Identifying collaborative care teams through electronic medical record utilization patterns.

Chen Y, Lorenzi NM, Sandberg WS, Wolgast K, Malin BA
J Am Med Inform Assoc. 2017 24 (e1): e111-e120

PMID: 27570217 · PMCID: PMC6080725 · DOI:10.1093/jamia/ocw124

Objective - The goal of this investigation was to determine whether automated approaches can learn patient-oriented care teams via utilization of an electronic medical record (EMR) system.

Materials and Methods - To perform this investigation, we designed a data-mining framework that relies on a combination of latent topic modeling and network analysis to infer patterns of collaborative teams. We applied the framework to the EMR utilization records of over 10 000 employees and 17 000 inpatients at a large academic medical center during a 4-month window in 2010. Next, we conducted an extrinsic evaluation of the patterns to determine the plausibility of the inferred care teams via surveys with knowledgeable experts. Finally, we conducted an intrinsic evaluation to contextualize each team in terms of collaboration strength (via a cluster coefficient) and clinical credibility (via associations between teams and patient comorbidities).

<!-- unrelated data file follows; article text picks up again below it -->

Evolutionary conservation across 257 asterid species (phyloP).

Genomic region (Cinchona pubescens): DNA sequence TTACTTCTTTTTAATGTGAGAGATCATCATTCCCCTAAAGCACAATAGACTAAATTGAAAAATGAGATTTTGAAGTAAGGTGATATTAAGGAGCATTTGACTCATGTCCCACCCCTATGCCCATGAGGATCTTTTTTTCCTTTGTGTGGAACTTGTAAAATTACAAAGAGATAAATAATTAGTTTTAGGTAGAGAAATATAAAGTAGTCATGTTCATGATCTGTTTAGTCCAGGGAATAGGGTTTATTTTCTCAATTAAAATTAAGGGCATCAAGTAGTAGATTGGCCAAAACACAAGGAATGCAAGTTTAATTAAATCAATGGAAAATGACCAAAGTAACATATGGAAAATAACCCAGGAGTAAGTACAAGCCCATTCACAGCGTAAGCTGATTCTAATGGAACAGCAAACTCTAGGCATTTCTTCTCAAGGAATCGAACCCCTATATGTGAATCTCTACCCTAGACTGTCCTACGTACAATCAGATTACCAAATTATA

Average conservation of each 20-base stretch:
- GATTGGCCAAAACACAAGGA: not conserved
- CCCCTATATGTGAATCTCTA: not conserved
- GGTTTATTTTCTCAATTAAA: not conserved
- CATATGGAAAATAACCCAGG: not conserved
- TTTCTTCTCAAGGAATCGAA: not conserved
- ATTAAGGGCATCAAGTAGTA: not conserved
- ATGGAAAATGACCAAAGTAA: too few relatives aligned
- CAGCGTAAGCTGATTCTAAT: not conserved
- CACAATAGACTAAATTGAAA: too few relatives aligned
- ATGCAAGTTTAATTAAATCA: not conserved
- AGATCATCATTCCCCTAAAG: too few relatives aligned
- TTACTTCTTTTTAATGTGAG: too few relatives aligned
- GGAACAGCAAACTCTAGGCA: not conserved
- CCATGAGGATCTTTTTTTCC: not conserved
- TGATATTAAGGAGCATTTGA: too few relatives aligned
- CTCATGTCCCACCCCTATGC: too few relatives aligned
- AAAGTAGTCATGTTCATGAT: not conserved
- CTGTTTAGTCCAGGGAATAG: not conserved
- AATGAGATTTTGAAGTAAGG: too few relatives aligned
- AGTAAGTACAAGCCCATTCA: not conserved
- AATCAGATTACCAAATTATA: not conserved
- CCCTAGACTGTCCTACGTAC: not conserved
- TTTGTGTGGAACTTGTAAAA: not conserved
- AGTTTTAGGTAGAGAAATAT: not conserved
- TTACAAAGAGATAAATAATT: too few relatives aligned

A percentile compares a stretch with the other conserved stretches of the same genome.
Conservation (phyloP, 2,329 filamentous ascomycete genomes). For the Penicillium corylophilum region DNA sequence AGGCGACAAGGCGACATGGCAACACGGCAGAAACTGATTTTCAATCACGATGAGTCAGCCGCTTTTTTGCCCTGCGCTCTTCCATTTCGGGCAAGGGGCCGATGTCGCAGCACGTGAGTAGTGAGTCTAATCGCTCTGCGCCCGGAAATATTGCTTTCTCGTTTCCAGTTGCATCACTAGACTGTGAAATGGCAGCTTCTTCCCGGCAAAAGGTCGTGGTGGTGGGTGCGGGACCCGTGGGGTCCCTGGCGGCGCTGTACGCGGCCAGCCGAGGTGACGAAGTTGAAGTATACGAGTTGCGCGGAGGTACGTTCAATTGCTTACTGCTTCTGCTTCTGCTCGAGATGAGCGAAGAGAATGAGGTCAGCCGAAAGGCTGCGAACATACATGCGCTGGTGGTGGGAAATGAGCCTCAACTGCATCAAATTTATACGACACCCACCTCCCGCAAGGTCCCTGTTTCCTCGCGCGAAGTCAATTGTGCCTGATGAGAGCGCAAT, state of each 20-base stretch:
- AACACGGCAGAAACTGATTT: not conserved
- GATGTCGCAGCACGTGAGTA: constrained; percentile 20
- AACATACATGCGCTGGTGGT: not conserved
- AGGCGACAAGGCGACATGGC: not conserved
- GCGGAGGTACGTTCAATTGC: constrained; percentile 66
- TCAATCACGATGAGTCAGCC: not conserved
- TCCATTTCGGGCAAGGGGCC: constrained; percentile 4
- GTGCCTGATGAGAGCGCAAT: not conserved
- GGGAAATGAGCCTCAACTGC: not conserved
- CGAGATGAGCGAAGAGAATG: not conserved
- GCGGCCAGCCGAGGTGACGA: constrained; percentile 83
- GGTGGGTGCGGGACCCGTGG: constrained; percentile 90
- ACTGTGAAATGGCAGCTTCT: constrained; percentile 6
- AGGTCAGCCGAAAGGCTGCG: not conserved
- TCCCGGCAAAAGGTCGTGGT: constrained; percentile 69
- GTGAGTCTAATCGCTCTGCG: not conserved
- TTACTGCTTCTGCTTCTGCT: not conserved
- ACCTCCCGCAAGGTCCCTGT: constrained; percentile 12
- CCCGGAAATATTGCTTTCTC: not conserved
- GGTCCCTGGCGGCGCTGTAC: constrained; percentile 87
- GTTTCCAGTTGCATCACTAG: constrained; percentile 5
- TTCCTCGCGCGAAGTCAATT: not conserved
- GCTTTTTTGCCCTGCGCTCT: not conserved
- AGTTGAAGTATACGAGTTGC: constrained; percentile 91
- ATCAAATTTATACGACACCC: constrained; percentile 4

Results - The framework discovered 34 collaborative care teams, 27 (79.4%) of which were confirmed as administratively plausible. Of those, 26 teams depicted strong collaborations, with a cluster coefficient > 0.5. There were 119 diagnostic conditions associated with 34 care teams. Additionally, to provide clarity on how the survey respondents arrived at their determinations, we worked with several oncologists to develop an illustrative example of how a certain team functions in cancer care.

Discussion - Inferred collaborative teams are plausible; translating such patterns into optimized collaborative care will require administrative review and integration with management practices.

Conclusions - EMR utilization records can be mined for collaborative care patterns in large complex medical centers.

© The Author 2016. Published by Oxford University Press on behalf of the American Medical Informatics Association. All rights reserved. For Permissions, please email:

MeSH Terms (7)

Cooperative Behavior Data Mining Electronic Health Records Humans Interprofessional Relations Patient-Centered Care Patient Care Team

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